With the arrangement shown the seat and back rest frames-which are made of tubing presents a rigid structure, mounted on the flexing flat arms 6-611 of the base.
When the occupant rocks back and forth, a teetering action is set up about the curved parts '7 of the base 1 as an axis. It is pointed out that the bottom portions of the arm rests form a truss arrangement that makes the frame and chair as a whole much stronger and this without increasing the weight thereof.
Again, with the side members 4 of the base bowed upwardly and extending a considerable distance beyond the plane of the back of the seat frame, the tendency of the chair to creep or to tip over backwardly while in use is overcome.
1. A chair embodying therein a base including laterally spaced, rearwardly extending yieldable members, tubing means providing. a back rest frame and a seat frame, both including side members, means between said side members and operatively secured to said tubing means to provide a seat and a back rest thereon, an arm rest ateach side of the chair and including a horizontal member and a vertical member fixed to associated side members of the back rest and seat frames respectively, a part of each vertical member of an arm rest extending below the seat frame, and a member engaged at its rear end between each yieldable member of the base and each side member of the seat frame and secured thereto, the forward end of said last mentioned member being fixed at its front end to the bottom end of a vertical member of an associated arm rest.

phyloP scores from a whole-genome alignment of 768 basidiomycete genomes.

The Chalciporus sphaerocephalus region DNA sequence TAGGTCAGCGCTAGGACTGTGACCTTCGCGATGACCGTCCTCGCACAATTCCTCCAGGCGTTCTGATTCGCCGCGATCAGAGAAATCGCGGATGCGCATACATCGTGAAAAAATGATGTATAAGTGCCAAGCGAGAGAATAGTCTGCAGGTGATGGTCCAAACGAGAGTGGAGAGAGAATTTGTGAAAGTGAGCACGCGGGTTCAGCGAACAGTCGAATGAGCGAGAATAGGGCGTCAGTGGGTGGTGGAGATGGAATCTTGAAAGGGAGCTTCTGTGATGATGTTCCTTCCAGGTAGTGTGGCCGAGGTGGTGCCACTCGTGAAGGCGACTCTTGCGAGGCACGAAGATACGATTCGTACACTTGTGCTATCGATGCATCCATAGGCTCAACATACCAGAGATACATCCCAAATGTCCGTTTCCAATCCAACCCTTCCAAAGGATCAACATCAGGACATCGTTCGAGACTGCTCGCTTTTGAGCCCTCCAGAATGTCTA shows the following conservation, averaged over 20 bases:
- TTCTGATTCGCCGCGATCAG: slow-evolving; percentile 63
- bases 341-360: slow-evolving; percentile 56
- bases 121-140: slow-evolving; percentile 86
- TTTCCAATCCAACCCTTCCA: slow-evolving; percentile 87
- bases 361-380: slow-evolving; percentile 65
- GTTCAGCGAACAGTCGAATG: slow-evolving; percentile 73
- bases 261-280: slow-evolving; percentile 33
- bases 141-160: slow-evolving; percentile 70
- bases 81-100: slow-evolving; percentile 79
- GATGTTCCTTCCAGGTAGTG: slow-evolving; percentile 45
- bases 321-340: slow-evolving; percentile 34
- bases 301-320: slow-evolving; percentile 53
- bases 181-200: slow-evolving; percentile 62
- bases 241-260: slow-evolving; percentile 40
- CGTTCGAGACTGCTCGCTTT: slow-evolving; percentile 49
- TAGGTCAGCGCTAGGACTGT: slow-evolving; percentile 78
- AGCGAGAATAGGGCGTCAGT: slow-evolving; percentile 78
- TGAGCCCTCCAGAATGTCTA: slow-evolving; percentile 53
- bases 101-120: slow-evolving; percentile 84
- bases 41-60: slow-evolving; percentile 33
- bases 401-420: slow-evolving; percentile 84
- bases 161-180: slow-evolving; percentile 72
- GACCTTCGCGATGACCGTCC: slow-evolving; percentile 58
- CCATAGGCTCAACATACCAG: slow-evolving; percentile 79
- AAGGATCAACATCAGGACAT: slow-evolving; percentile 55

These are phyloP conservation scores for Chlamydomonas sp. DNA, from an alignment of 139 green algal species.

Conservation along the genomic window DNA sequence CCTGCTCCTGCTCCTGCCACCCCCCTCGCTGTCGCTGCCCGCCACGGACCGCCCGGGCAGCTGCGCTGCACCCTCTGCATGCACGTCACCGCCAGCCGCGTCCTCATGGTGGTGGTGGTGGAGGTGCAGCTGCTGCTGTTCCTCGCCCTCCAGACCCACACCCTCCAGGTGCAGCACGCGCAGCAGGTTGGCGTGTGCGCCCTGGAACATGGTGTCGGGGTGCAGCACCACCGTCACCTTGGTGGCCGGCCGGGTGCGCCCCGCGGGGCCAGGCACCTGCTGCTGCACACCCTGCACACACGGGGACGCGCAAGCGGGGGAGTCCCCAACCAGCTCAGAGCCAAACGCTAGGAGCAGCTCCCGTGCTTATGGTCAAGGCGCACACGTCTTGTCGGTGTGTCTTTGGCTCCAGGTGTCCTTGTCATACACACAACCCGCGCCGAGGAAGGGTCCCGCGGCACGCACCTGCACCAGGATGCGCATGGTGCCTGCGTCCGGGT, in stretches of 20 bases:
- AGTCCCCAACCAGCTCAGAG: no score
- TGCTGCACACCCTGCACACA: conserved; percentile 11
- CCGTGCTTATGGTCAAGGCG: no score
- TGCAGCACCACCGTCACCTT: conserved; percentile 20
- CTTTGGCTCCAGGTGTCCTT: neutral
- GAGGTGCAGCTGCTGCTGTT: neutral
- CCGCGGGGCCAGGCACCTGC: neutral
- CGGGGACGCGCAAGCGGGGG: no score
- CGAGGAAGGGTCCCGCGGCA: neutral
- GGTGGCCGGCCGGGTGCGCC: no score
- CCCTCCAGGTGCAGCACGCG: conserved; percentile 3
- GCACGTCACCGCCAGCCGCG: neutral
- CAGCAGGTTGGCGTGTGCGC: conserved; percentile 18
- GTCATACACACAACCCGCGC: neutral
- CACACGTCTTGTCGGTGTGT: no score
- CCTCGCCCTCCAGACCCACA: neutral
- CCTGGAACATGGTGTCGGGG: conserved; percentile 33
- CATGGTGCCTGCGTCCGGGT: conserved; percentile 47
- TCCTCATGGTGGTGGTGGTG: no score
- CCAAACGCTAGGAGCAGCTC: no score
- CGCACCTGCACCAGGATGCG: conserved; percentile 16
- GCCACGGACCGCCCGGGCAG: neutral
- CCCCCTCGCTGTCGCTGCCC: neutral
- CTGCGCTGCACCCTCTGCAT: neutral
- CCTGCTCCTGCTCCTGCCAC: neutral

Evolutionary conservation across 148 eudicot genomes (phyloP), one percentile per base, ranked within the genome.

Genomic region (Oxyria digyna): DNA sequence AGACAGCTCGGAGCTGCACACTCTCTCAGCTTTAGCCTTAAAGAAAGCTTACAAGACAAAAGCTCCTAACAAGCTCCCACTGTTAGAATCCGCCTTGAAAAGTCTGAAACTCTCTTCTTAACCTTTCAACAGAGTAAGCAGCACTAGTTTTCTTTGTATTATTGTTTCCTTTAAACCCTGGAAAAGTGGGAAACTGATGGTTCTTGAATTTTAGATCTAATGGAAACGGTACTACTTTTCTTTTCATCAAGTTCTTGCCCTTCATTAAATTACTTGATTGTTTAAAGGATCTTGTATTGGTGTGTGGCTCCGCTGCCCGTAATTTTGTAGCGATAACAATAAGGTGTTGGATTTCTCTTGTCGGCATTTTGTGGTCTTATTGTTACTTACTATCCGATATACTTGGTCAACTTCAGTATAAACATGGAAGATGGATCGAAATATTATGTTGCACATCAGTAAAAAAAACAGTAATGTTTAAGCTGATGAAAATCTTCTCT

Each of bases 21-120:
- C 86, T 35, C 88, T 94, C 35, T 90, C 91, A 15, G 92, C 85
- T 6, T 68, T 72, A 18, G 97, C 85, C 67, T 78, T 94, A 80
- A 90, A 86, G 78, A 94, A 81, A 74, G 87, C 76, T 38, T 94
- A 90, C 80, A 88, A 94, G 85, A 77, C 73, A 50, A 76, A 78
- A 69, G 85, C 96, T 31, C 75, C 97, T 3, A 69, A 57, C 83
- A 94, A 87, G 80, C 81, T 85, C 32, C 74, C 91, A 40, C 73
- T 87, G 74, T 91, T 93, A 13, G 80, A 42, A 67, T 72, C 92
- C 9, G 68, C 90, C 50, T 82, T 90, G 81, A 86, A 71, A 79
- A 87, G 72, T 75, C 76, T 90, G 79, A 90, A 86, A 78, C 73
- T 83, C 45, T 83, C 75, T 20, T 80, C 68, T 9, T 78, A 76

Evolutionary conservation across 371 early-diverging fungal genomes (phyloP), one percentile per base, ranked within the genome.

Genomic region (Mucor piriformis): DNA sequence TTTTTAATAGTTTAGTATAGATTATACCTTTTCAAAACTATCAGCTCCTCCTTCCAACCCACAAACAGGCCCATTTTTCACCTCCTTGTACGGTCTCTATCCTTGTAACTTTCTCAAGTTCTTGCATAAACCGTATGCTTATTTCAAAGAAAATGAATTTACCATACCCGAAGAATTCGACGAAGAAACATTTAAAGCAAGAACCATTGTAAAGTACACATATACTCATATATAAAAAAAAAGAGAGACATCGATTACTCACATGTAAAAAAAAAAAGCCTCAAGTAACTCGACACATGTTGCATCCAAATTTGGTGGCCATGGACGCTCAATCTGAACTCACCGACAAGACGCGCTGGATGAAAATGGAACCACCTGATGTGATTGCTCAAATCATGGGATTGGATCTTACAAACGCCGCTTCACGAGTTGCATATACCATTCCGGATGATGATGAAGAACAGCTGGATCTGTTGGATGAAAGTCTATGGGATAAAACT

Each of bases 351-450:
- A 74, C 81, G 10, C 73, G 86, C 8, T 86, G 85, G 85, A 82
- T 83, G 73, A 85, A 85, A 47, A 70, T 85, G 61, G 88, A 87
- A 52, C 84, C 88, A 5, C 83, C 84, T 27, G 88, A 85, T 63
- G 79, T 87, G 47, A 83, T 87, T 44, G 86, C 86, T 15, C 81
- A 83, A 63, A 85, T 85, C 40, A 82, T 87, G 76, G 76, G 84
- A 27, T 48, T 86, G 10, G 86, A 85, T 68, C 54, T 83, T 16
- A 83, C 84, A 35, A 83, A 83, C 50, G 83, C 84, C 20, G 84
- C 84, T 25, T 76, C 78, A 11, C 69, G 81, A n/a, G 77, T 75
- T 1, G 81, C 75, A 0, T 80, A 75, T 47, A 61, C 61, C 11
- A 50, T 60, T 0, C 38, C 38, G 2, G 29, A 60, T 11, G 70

2. A chair embodying therein a base including laterally spaced, rearwardly extending yieldable members, tubing means providing a back rest frame and a seat .frame, both including side members, means between said side members and operatively secured to said tubing means to provide a seat and a back rest thereon, an arm rest at each side of the chair and including a horizontal member and a vertical member fixed to an associated side member of the back rest and sea frames respectively, a part of each vertical member of each arm rest extending below the seat frame, and an upwardly and rearwardly extending member operatively connected to the bottom end of the vertical member of each arm rest and disposed between the rear end portion of each yieldable member of the base and like portion of each side member of the seat frame and secured thereto.